We’re nearly a week into the Rio de Janeiro Olympics. Others have likely covered most topics already, from gold medal winners to women competitors to Mr. Phelps’ game face. But, as I watched the games and listened to the announcers, two thoughts have lodged themselves in my head: cross-cultural sportsmanship and the power of the human body.
As a teen watching the Olympics, I marveled at how these young people my age managed to accomplish so much.Now, as athlete after athlete defeat record after record, I marvel at the human body. It truly is amazing to watch the dedication and heart of these athletes.
They spent years crafting these skills and in moments, the competition of their life is over.Sometimes that moment ends in smashing triumph. Other times in crushing defeat. They might even show just how much they enjoy the sport they’ve given their life to thus far. It is in these moments that I have noted the sportsmanship of many of these athletes.
How often do these athletes come from countries whose policies are opposed to one another? Or whose governments have issued sanctions or waged wars? Yet, at the Games, the athletes compete against individuals, teams, and themselves. Politics aside. But the sportsmanship doesn’t end there.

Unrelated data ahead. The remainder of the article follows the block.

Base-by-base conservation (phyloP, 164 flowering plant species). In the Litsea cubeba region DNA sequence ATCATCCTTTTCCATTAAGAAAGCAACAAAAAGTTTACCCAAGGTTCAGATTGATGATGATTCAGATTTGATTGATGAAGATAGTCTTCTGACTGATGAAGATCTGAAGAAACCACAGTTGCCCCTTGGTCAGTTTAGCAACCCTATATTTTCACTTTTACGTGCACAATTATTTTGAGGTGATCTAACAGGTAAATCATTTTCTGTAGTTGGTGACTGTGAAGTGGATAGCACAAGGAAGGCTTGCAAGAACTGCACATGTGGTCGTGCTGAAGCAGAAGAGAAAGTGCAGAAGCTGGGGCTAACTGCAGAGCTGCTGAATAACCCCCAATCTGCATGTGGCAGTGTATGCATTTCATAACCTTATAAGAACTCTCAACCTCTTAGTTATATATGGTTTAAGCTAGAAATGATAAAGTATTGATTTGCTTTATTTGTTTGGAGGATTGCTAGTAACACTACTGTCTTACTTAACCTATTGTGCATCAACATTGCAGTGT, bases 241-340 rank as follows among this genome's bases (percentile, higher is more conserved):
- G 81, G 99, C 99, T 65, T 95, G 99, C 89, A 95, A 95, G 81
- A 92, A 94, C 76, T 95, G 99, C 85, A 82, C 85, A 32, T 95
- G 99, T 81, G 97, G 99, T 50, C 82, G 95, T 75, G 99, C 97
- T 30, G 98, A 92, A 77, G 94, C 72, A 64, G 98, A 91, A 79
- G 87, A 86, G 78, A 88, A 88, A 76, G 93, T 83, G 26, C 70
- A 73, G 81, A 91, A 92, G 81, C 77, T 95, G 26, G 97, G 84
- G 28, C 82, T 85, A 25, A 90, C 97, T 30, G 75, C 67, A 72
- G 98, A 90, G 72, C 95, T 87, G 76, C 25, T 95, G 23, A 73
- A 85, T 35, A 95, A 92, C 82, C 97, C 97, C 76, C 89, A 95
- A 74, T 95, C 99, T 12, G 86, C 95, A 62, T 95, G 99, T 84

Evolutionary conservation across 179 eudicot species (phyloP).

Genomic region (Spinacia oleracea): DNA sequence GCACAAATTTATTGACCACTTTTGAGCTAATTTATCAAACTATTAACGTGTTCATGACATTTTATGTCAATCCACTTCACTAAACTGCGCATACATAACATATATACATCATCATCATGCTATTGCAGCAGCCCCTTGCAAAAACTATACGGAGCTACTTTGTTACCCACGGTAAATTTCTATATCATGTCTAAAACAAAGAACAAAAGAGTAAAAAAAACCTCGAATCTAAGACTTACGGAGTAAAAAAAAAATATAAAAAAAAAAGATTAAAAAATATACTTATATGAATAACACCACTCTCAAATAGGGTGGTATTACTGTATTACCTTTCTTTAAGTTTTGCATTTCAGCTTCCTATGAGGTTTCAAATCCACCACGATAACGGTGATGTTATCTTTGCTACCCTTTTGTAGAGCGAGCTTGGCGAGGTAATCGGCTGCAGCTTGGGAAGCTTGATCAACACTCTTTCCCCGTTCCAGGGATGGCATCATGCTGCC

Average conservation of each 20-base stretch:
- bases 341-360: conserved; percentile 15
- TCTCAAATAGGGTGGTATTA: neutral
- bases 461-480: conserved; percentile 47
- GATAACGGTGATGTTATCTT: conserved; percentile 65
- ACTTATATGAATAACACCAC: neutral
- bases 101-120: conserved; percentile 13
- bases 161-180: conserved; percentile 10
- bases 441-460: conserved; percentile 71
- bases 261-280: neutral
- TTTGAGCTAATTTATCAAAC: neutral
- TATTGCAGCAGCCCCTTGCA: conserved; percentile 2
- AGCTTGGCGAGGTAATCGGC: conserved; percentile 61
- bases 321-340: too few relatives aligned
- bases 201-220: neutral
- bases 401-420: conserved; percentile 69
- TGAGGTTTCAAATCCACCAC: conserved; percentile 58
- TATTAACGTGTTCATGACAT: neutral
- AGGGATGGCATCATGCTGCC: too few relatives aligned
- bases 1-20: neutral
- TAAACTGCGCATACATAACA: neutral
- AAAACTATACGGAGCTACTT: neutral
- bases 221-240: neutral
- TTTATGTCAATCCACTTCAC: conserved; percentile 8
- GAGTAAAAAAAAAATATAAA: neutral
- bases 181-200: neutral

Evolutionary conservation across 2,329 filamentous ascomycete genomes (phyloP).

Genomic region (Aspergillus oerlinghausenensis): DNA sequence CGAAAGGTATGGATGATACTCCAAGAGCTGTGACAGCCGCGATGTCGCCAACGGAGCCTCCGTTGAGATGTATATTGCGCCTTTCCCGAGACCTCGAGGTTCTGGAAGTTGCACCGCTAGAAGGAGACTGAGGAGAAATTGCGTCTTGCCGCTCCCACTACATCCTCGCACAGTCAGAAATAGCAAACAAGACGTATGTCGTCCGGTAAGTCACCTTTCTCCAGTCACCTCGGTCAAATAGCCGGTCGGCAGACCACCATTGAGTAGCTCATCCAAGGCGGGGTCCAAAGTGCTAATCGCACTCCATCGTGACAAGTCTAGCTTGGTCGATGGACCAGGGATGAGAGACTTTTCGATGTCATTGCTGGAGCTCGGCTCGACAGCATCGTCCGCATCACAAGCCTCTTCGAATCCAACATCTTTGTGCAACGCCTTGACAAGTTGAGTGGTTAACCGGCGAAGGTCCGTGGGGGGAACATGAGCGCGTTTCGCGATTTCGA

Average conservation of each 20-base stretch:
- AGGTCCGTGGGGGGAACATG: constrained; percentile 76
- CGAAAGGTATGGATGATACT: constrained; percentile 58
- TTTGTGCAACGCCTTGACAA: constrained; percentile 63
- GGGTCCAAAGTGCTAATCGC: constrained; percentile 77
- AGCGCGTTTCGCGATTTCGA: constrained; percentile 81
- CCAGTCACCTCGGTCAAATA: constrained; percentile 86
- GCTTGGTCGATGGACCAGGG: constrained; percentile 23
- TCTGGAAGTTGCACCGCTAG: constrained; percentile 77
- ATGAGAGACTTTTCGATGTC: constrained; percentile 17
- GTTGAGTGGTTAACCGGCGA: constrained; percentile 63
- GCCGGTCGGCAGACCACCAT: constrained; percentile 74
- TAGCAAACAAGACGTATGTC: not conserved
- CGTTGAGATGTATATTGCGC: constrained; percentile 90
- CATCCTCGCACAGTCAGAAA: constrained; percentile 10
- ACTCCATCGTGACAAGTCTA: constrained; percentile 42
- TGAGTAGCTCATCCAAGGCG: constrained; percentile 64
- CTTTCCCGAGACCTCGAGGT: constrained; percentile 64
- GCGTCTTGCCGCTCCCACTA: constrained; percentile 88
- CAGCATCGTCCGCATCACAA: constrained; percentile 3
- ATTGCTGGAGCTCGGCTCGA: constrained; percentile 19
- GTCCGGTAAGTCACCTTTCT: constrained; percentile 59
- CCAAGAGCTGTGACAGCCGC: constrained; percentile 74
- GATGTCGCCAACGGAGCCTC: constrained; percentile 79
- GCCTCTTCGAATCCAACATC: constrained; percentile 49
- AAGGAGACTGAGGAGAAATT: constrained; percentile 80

I have been impressed at the amount of respectful acknowledgement these competitive men and women have given one another, even when the competition comes from a teammate. Phelps and Lochte talk about how they push each other. The U.S. female gymnasts battling for just two open spots on the all-around still hugging each other when a teammate does well, even if it means knocking them out of the competition.
But perhaps one of the most poignant was the interaction between the gold and silver medalists of the men’s gymnastic all-around. A battle to the end (and to prevent spoilers, I’ll refrain from naming their respective countries), one of the men had to win gold and the other silver. But once the scores came in, the gold-medalist approached the silver-medalists. From two different countries, I wondered if they shared a few words in a common language or whether nonverbal cues were enough. Then they posed for a picture, their respective flags draped over their shoulders. The gold-medalist grinned and pointed at the silver-medalist as if saying, he’s a winner, too.
Congratulations to the Olympians! Thank you for showing us such outstanding sportsmanship.
Picture taken from Britannica.com (https://www.britannica.com/topic/flag-of-the-Olympic-Games/images-videos/The-flag-of-the-Olympic-Games/19276), Aug 11, 2016